In the span of a decade, these captivating visuals reveal the remarkable transformations that time can bring.

In the past few years, Southampton has undergone remarkable transformations. From Guildhall Square to Mayflower Plaza, which looks almost completely different.

With each passing moment, it becomes increasingly challenging to recollect the many transformations that have taken place in our surroundings. Nevertheless, these sliders serve as a poignant testament to the remarkable growth and evolution that our city has undergone in a decade.

Read: Southampton and its changes over a decade - part 1 >>>

The older images – all positioned to the left of modern ones – demonstrate just how the passage of time has altered our surroundings. Each old image was taken roughly a decade ago - give or take a year or two -  and the modern ones in recent years.

It is impossible to predict what the next 10 years will bring, but most of us will be hoping the Bargate Quarter will progress in those years.

Guildhall Square

Going back to the early 1960s, the square contained five buildings with businesses including clothes store Van Allen and Maryon.

The square underwent development to create a more open and spacious public space.

Landscaped with trees and benches, the work created an inviting and pedestrian-friendly environment.

Over the years, Guildhall Square has become a central hub for cultural activities in Southampton, gradually evolving into an area for entertainment, and community life.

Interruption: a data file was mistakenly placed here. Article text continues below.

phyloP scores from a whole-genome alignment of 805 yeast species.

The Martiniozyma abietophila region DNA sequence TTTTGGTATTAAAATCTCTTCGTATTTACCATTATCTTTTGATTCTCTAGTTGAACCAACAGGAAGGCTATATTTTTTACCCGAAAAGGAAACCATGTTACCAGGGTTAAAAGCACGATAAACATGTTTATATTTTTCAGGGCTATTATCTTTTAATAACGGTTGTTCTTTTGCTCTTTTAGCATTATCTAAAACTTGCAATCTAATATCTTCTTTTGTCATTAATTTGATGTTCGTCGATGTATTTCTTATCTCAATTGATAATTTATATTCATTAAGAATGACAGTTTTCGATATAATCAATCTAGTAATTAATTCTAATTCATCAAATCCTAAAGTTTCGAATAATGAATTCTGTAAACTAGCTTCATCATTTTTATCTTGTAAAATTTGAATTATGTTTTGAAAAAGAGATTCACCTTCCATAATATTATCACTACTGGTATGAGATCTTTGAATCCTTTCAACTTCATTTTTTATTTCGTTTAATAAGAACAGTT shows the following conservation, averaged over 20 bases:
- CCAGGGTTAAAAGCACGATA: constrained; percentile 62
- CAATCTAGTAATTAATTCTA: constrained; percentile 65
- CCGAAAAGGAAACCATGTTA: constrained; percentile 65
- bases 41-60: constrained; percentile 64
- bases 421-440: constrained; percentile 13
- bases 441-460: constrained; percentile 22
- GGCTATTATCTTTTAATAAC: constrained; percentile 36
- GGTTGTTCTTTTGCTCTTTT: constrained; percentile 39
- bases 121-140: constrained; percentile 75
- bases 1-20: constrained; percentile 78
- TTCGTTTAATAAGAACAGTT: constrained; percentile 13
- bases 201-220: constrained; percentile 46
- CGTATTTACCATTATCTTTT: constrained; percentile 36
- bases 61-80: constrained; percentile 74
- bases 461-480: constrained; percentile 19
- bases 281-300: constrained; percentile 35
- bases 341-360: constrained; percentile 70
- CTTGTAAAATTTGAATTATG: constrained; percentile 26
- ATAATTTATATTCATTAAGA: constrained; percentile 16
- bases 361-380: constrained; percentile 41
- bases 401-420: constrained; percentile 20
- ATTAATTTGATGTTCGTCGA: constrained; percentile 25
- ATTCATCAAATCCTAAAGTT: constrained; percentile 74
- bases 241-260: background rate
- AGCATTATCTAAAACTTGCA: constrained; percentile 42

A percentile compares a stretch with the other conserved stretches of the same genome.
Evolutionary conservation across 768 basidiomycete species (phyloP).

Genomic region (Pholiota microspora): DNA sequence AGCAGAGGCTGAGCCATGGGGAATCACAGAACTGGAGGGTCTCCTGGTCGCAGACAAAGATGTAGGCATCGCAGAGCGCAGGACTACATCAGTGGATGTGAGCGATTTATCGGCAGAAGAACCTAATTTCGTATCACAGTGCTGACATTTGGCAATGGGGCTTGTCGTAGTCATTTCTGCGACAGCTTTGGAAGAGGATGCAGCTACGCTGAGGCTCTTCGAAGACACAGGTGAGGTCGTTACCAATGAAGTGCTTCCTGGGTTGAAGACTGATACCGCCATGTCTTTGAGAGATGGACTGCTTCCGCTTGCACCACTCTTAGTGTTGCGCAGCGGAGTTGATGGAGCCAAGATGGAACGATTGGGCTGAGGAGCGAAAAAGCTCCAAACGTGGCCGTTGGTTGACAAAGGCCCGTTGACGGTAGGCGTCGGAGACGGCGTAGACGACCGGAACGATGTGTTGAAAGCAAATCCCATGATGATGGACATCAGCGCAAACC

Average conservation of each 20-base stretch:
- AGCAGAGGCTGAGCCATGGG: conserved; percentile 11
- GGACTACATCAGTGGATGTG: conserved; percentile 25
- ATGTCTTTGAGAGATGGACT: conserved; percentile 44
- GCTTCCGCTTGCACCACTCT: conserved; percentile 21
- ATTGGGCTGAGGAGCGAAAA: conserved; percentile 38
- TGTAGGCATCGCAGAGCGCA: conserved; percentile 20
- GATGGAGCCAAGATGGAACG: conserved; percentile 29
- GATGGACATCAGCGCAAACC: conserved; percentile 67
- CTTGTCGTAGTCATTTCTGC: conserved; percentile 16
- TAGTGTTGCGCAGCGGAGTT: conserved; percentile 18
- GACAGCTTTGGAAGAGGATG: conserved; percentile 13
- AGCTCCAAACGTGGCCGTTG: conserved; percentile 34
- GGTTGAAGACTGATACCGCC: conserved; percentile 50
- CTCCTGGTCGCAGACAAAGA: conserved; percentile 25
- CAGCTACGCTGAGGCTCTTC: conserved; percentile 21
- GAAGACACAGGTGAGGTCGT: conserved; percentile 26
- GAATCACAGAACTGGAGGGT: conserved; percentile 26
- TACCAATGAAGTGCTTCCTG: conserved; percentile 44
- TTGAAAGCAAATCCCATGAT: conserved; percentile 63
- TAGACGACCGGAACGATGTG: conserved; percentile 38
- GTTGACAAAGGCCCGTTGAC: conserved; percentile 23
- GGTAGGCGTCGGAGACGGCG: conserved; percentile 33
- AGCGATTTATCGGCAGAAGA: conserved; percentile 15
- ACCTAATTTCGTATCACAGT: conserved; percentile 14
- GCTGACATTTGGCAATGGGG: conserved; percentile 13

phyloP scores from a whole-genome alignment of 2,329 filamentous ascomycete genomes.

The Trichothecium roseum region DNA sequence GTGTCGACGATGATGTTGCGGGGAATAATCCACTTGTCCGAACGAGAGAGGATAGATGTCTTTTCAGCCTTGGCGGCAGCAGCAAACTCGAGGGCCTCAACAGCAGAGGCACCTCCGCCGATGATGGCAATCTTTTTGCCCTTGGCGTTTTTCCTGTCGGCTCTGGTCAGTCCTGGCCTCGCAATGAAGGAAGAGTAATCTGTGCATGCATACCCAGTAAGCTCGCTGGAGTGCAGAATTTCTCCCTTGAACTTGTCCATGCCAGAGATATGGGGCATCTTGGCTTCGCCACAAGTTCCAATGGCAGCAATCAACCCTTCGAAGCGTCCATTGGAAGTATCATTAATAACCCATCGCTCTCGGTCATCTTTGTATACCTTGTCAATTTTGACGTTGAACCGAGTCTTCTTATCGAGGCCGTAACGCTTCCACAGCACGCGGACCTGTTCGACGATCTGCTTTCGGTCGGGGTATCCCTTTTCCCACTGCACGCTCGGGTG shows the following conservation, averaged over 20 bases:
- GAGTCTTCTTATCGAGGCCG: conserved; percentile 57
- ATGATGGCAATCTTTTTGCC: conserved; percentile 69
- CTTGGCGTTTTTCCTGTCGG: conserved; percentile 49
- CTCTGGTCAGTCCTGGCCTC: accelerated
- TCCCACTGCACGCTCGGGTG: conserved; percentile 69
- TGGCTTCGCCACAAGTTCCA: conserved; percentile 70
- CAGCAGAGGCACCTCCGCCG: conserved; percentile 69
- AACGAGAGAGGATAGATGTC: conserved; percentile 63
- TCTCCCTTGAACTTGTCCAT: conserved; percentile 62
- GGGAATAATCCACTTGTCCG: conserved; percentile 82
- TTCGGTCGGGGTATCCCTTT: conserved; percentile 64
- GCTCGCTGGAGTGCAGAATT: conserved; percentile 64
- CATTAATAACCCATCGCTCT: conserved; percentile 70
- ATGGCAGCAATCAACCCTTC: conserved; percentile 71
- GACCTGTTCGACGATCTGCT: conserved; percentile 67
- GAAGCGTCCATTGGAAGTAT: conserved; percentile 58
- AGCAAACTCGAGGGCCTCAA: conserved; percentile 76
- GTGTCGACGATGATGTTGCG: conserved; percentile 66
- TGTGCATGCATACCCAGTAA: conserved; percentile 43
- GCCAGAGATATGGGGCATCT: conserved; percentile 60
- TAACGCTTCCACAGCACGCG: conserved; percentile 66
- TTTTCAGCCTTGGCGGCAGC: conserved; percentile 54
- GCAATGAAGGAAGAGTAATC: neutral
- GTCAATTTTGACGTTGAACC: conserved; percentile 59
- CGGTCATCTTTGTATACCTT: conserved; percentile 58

SeaCity Museum

Over the course of numerous years, the west wing of the Civic Centre has experienced a multitude of transformations.

In its earlier days, the spacious area served as a home to both the law courts and the Southampton Police.

A little over 10 years ago, the Sea`City Museum emerged as a prominent landmark with a striking architectural design.

Its modernistic liner-inspired profile is symbolic of the city’s rich maritime heritage, despite splitting the opinions of locals.


The construction and subsequent opening of Westquay shopping centre in the year 2000 brought about a notable transformation in the appearance of Southampton.

When the £85m expansion opened in stages in 2016 and 2017, it changed things further.

With numerous restaurants, a cinema, bowling and more – the impressive-looking building offers contrast to the old town walls opposite.

Mayflower Plaza

Nestled adjacent to Commercial Road was, for a while, a dormant expanse of land, its boarded-up facade concealing tales of a vibrant past.

The V-shaped site – bounded by Havelock Road, Commercial Road and West Park Road – stood empty for many years before being demolished in 2003.

Developers in partnership with the University of Southampton built a student village on the premises which includes a gym, a small supermarket, 400 cycle racks and basement parking.

Students began moving into the village in 2014, despite a major fire hampering progress earlier that year.


Many of us will remember the two nightclubs once featured here with fond, albeit hazy, memories.

McCluskey’s International/426  was loved by many and renamed 426 before reverting back. 

New York, New York, is also long gone, but will no doubt be remembered for many years to come. It tended to attract a slightly older crowd than McCluskey’s and a long time ago, even Saints players.

The clubs have both been demolished and the land used for houses and flats.

Cumberland Place

This building on Cumberland place – along with much of the road – has undergone major redevelopment in recent years.

The office block, situated on the corner with Grosvenor Square, sat empty for years before eventually being torn down.

Three smaller buildings, located between the office block and Paris Randal on Bedford Place, were razed to the ground at the same time.